In a wonderful book that I seem to recall finding at Hay-on-Wye on the Castle site and putting a silly sum such as 50p in a metal box for, Susan Cheever delves into her father John Cheever's journals, letters, etc, and finds a very interesting observation, written in 1968, by a man who has for many years scrupulously avoided any scatological language in his work: 'Donleavy, Mailer, Roth, Updike, some of the most important men we have are writing about cocks and cunts and arseholes while I describe the summer dawn.'
In an excess of hyphenation, Susan writes of her father's concealment of his homosexuality: 'As long as he was the Ossining squire, the father of three, the dog-loving, horse-back riding, meadow-scything, long-suffering husband, there could be no doubt in the public mind about his sexual preferences, and perhaps less doubt in his own.'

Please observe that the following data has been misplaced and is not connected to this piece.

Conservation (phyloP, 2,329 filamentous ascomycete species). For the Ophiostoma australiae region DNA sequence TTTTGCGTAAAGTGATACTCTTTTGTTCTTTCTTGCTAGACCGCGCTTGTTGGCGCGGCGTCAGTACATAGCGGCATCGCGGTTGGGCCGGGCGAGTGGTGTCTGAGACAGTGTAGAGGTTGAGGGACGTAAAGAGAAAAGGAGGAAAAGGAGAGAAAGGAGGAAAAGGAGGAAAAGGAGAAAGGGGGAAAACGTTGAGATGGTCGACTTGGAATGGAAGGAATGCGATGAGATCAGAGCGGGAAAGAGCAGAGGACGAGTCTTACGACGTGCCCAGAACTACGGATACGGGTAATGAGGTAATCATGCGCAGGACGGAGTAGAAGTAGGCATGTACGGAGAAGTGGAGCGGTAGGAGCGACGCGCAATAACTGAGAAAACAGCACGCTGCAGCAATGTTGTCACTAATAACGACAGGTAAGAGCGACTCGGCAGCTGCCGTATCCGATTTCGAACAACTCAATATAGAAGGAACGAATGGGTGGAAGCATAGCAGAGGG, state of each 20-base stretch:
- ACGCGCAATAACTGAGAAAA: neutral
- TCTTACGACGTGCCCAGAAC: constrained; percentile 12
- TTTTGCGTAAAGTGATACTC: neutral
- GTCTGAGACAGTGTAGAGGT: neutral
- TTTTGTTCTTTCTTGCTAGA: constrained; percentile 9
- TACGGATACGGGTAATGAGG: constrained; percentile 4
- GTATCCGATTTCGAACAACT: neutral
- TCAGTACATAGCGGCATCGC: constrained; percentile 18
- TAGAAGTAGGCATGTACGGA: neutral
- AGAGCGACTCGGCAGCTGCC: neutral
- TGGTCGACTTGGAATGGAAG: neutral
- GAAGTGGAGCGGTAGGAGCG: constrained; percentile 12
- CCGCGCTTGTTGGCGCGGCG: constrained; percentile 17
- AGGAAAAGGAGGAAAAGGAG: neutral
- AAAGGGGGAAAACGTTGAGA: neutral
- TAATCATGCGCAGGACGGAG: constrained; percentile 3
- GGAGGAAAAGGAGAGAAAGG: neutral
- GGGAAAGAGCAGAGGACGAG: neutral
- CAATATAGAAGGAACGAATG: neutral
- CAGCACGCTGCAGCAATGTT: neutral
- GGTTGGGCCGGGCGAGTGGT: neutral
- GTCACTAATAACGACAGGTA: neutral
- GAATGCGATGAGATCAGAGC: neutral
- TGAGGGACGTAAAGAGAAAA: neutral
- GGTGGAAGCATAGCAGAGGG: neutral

But then, immediately afterwards and in the same paragraph, she notes: 'After his heart attacks and his collapse and his decision to live, he seemed to come to better terms with himself. Falconer, the novel he wrote after he stopped drinking in 1975, is peppered with scatological language and centers on a tender and homosexual love.'
Susan Cheever, Home Before Dark: A Biographical Memoir of John Cheever by His Daughter (Boston, MA: Houghton Mifflin, 1984).